Sexual harassment in the workplace is , for better or worse. But any productive discussion about sexual harassment should include harassment in schools as well as the workplace, both of which are prohibited by federal civil rights laws.
As shows, sexual harassment in schools is a serious problem, one that deserves serious public attention. The study found that about half of students in middle or high school experienced some form of sexual harassment at school during the 2010-2011 academic year.
Although some harassment and bullying of LGBT students may be covered by Title IX — if those actions are due to a student’s failure to conform to gender stereotypes — there is no federal law that prohibits discrimination solely based on sexual orientation or gender identity.
This is a significant loophole in federal civil rights law; the AAUW study found that being called gay or lesbian in a negative way was the second most prevalent form of harassment. , 84% of LGBT youth reported verbal harassment, 40% reported physical harassment, and 18% reported being assaulted at school in the previous year because of their sexual orientation or gender identity.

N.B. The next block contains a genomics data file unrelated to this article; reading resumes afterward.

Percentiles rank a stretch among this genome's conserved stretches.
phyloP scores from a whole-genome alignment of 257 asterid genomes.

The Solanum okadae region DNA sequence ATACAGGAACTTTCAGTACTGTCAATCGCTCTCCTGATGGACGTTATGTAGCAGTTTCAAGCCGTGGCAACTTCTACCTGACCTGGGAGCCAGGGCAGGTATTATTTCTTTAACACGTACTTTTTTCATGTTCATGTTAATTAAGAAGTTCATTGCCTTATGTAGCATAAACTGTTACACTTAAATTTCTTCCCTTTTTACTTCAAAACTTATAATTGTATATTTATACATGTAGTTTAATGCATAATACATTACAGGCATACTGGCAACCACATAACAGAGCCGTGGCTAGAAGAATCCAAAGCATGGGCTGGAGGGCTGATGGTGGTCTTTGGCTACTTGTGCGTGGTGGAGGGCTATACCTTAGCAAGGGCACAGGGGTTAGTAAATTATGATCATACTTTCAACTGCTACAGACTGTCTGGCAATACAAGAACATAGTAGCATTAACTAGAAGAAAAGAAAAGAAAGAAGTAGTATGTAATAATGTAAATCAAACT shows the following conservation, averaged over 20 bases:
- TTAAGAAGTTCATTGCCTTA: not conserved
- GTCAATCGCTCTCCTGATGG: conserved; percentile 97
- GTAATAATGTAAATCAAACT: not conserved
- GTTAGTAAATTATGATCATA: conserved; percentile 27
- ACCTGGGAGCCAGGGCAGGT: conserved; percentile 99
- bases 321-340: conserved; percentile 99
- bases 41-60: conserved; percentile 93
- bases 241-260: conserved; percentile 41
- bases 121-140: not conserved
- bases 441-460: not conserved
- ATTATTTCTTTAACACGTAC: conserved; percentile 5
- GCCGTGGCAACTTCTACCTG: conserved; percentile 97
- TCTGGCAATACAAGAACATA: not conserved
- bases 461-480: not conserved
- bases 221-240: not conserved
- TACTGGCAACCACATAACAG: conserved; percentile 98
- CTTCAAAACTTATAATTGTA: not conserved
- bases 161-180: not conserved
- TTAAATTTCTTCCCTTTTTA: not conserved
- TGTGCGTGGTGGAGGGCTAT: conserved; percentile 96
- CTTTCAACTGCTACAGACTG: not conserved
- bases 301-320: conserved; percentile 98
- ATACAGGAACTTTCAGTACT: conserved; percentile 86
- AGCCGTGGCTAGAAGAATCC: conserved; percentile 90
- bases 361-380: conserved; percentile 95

But two pending bills could help solve this problem and provide much-needed protection to LGBT students.
First (SNDA), introduced by Sen. Al Franken (D-Minn.) and Rep. Jared Polis (D-Colo.), would outlaw discrimination in public K-12 schools based on sexual orientation or gender identity/expression. Senator Franken recently introduced SNDA — and then withdrew it for procedural reasons — during the Health, Education, Labor & Pensions Committee markup of the Elementary and Secondary Education Act (ESEA). , and plans to offer it again on the floor of the Senate when the chamber as a whole takes up the ESEA.
Second, the bipartisan (!!!) (SSIA), sponsored by Sen. Bob Casey Jr. (D-Pa.) and 32 co-sponsors, including Sen. Mark Kirk (R-Ill.), would require schools to undertake efforts to prevent bullying and harassment, including that on sexual orientation or gender identity. Senators Casey and Kirk introduced and then withdrew SSIA as an amendment to ESEA during the markup, but . The SSIA has and.
We need to ensure that Title IX, a historic advance in educational opportunities for women and girls, . But at the same time, we need to . All children deserve an education free from harassment. And if harassment is effectively addressed at school, there is hope that the employees of tomorrow will not face as much harassment in the workplace.
Part of the #HERvotes blog carnival.